Feeds

Viva VBA - alas

Entrenched victory

Application security programs and practises

The biggest competitors to Office 2007 are really earlier versions of Office. The changes to the GUI combined with the lack of real user demand for change means that upgrades are slow in rolling out, but there is now a gentle drift.

As large corporates now go for standardized builds of Windows rolled out to thousands of users at a time, a few users who like the multi-threading capabilities of Excel 12, or the really cool components in the new Word, may simply be ignored.

Microsoft makes real money out of its users when they upgrade, not while they use the product, so anything that slows this process is not popular at all.

That means, that if Microsoft were to lose the plot and kill VBA, a huge wave of powerful users would flatly refuse to allow upgrades. As with credit derivatives, a large percentage of all the money made (or lost) by banks goes through VBA, aided and abetted by C++ XLLs.

The final reason VBA isn't going away comes from the irony of the Windows monoculture of many firms, that - because everyone has to use the same collection of software, configured much the same way - the corporate configuration has to be capable of running less mainstream applications that are important somewhere in the firm.

So, although most users of Office do not code VBA, and a large percentage don't even use VBA code written for them, enough use is made somewhere that they must have the facility. Think of VBA as like the ladies toilets in a firm where 99% of the staff is male.

A version of Office without VBA would therefore find it extremely hard to penetrate corporates and even quite a few smaller outfits, because it would find it difficult to co-exist with previous editions.

VBA will, I believe, be with us for a long time. You might not like it, very few people do, but the reality is VBA will be providing work for a lot of people in IT long after Windows Vista is a memory.®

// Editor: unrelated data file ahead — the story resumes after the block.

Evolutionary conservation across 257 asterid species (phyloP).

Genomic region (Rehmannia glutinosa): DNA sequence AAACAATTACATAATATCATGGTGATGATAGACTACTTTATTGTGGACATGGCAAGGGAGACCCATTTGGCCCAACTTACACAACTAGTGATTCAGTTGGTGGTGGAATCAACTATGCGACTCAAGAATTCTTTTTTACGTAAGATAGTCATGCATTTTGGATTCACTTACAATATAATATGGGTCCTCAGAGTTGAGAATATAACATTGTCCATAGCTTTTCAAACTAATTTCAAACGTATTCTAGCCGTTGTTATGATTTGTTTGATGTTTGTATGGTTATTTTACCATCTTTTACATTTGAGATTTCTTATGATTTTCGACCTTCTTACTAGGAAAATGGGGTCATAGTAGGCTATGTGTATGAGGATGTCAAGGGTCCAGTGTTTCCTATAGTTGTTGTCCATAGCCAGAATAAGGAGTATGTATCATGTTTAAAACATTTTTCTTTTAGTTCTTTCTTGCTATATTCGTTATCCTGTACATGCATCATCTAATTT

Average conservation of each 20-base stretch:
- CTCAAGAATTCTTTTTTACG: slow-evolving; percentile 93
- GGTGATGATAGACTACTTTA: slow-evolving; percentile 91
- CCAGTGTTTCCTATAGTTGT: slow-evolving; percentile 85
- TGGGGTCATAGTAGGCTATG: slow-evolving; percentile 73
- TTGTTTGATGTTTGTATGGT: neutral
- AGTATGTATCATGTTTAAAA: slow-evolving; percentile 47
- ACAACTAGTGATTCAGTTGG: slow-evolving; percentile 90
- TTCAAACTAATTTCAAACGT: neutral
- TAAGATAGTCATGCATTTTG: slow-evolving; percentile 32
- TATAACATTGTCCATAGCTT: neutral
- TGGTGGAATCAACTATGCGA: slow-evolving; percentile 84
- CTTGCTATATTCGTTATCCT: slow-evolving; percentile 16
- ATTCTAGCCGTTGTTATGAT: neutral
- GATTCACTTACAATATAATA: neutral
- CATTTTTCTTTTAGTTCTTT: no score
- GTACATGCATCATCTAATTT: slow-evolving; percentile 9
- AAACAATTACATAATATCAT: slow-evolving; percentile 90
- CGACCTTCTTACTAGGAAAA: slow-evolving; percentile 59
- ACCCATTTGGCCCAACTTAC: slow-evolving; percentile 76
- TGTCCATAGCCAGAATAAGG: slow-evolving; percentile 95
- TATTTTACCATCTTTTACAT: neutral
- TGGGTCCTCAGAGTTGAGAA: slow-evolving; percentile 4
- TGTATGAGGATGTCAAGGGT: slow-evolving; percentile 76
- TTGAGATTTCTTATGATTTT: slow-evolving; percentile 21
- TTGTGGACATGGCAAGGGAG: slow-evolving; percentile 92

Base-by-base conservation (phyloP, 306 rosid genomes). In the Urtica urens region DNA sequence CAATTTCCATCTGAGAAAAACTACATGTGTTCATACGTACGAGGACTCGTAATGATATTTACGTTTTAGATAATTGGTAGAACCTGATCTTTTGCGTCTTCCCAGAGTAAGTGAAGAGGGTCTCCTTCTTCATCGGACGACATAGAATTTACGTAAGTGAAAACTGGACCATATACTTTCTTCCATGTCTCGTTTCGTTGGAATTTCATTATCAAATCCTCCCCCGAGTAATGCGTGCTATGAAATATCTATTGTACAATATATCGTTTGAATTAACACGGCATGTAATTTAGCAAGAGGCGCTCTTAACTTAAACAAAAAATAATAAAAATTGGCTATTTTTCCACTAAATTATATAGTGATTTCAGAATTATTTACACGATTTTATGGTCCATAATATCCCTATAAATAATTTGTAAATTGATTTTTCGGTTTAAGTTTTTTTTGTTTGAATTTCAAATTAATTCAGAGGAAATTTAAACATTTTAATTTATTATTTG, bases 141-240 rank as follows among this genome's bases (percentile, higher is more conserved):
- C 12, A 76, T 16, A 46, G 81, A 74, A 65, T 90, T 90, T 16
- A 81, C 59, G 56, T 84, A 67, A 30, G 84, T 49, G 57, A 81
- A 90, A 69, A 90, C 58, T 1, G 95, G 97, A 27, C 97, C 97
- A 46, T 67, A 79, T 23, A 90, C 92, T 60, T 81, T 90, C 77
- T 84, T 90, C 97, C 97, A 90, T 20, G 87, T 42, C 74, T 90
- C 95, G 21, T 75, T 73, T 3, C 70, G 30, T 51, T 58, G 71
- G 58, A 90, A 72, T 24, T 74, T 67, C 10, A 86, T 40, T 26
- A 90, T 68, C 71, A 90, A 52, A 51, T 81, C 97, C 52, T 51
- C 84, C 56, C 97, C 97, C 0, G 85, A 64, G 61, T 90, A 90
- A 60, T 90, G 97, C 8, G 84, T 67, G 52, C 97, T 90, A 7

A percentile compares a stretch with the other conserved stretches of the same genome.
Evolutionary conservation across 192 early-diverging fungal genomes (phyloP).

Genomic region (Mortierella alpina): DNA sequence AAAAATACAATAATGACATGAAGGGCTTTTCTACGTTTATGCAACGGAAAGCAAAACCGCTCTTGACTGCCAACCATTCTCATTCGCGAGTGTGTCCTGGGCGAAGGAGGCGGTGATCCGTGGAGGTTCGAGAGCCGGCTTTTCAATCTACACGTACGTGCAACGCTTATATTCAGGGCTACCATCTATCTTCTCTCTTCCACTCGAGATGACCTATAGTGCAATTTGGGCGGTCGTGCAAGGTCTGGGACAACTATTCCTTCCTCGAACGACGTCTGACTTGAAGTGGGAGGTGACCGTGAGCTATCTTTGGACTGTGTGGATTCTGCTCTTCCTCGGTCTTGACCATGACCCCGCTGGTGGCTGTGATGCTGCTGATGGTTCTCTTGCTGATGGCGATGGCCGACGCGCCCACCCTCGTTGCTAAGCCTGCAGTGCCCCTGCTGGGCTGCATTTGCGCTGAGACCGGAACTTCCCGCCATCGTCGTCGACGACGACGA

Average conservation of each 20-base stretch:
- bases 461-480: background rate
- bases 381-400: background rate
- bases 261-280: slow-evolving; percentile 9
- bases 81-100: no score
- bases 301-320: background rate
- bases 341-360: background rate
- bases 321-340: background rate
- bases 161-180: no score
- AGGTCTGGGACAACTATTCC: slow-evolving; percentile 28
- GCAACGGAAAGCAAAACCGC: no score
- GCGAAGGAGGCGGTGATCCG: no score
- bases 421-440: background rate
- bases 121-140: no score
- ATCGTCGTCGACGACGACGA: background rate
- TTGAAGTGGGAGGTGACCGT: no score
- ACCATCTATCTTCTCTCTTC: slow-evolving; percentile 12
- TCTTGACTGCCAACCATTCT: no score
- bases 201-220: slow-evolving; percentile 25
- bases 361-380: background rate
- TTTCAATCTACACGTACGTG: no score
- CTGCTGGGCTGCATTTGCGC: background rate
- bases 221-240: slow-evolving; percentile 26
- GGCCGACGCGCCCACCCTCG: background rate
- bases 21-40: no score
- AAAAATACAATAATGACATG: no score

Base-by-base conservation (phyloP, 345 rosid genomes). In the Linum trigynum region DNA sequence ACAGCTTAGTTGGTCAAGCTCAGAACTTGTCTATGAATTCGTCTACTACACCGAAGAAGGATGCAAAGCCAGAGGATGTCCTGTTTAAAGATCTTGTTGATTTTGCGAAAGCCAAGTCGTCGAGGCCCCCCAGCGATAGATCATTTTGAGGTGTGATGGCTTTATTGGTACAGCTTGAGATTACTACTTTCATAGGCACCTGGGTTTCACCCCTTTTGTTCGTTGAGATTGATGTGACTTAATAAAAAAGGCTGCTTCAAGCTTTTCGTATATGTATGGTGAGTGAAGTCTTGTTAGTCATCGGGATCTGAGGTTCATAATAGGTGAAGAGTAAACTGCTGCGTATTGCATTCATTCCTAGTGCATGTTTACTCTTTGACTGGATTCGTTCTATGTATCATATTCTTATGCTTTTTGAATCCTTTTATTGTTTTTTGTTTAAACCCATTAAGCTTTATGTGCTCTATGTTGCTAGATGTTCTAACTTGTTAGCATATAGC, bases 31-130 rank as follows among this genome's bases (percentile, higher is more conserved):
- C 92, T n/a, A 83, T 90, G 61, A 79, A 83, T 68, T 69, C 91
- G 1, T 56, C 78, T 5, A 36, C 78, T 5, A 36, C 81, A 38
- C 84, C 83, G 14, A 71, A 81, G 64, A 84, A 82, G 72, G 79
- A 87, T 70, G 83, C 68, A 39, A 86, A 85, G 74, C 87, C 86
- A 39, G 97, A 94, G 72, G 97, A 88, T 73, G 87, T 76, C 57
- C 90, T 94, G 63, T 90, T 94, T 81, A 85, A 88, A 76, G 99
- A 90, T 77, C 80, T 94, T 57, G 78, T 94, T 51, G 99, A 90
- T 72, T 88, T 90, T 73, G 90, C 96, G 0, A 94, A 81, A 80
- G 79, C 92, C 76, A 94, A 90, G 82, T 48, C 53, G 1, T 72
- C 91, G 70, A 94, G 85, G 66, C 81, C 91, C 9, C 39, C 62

The smart choice: opportunity from uncertainty

More from The Register

next story
Whoah! How many Google Play apps want to read your texts?
Google's app permissions far too lax – security firm survey
Chrome browser has been DRAINING PC batteries for YEARS
Google is only now fixing ancient, energy-sapping bug
Do YOU work at Microsoft? Um. Are you SURE about that?
Nokia and marketing types first to get the bullet, says report
Microsoft takes on Chromebook with low-cost Windows laptops
Redmond's chief salesman: We're taking 'hard' decisions
HIDDEN packet sniffer spy tech in MILLIONS of iPhones, iPads – expert
Don't panic though – Apple's backdoor is not wide open to all, guru tells us
Cheer up, Nokia fans. It can start making mobes again in 18 months
The real winner of the Nokia sale is *drumroll* ... Nokia
EU dons gloves, pokes Google's deals with Android mobe makers
El Reg cops a squint at investigatory letters
prev story

Whitepapers

Reducing security risks from open source software
Follow a few strategies and your organization can gain the full benefits of open source and the cloud without compromising the security of your applications.
Consolidation: The Foundation for IT Business Transformation
In this whitepaper learn how effective consolidation of IT and business resources can enable multiple, meaningful business benefits.
Application security programs and practises
Follow a few strategies and your organization can gain the full benefits of open source and the cloud without compromising the security of your applications.
Boost IT visibility and business value
How building a great service catalog relieves pressure points and demonstrates the value of IT service management.
Consolidation: the foundation for IT and business transformation
In this whitepaper learn how effective consolidation of IT and business resources can enable multiple, meaningful business benefits.